WHOSE RIGHTS, AND WHAT's THE DIFFERENCE? A CRITIQUE OF BETH SINGER'S “HUMAN RIGHTS: SOME CURRENT ISSUES”
In this article I argue against the rights-based framework defining the abortion debate, and do so by considering the views of Beth Singer, a philosopher whose work conveys a broadly pragmatist formulation of traditional rights-based language. Although Singer's schema presents a fruitful vantage point from which to consider the abortion question through the discourse of rights, even Singer's use of the language of rights ultimately fails adequately to address the subject. I challenge Singer's view by taking up John Dewey's concept of reflective morality, elucidated in his 1932 Ethics.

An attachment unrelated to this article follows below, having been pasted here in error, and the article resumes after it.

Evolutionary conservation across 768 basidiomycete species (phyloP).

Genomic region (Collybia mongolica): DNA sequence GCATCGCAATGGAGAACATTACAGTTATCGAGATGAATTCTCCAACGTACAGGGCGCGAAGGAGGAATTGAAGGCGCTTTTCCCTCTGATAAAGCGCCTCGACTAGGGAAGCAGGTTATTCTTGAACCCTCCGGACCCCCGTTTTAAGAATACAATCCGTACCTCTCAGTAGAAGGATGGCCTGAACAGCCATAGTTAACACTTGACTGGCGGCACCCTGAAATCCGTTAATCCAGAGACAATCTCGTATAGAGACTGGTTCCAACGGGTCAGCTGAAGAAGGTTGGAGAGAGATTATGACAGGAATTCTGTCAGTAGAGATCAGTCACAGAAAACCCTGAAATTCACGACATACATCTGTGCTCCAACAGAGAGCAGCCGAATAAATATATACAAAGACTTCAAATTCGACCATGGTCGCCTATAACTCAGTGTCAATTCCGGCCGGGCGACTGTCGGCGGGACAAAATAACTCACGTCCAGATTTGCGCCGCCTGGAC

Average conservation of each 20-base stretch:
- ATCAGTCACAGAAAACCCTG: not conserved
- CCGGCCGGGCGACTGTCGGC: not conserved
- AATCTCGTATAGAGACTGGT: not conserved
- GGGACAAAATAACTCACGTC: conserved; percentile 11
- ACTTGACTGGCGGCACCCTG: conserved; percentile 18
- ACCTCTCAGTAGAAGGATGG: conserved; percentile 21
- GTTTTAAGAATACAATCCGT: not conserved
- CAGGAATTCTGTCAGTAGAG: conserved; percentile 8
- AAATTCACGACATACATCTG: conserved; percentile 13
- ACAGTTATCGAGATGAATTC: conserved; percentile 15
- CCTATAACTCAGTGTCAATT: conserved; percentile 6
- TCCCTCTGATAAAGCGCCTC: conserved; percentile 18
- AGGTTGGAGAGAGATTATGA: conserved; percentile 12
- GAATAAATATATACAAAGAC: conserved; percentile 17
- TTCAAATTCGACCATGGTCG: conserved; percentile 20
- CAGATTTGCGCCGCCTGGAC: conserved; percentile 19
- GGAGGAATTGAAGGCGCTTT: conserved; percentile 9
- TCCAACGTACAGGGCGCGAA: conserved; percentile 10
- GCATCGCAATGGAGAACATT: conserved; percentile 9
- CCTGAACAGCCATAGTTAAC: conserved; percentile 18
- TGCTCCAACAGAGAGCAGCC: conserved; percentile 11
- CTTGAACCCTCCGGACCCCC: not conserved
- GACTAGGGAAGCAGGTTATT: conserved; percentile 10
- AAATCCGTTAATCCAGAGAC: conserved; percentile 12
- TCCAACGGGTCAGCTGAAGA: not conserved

Document Type: Research Article
Affiliations: Department of English and Philosophy, Faculty Hall 7-C, Murray State University, Murray, KY 42071, USA, Email: Cynthia.email@example.com
Publication date: 2007-07-01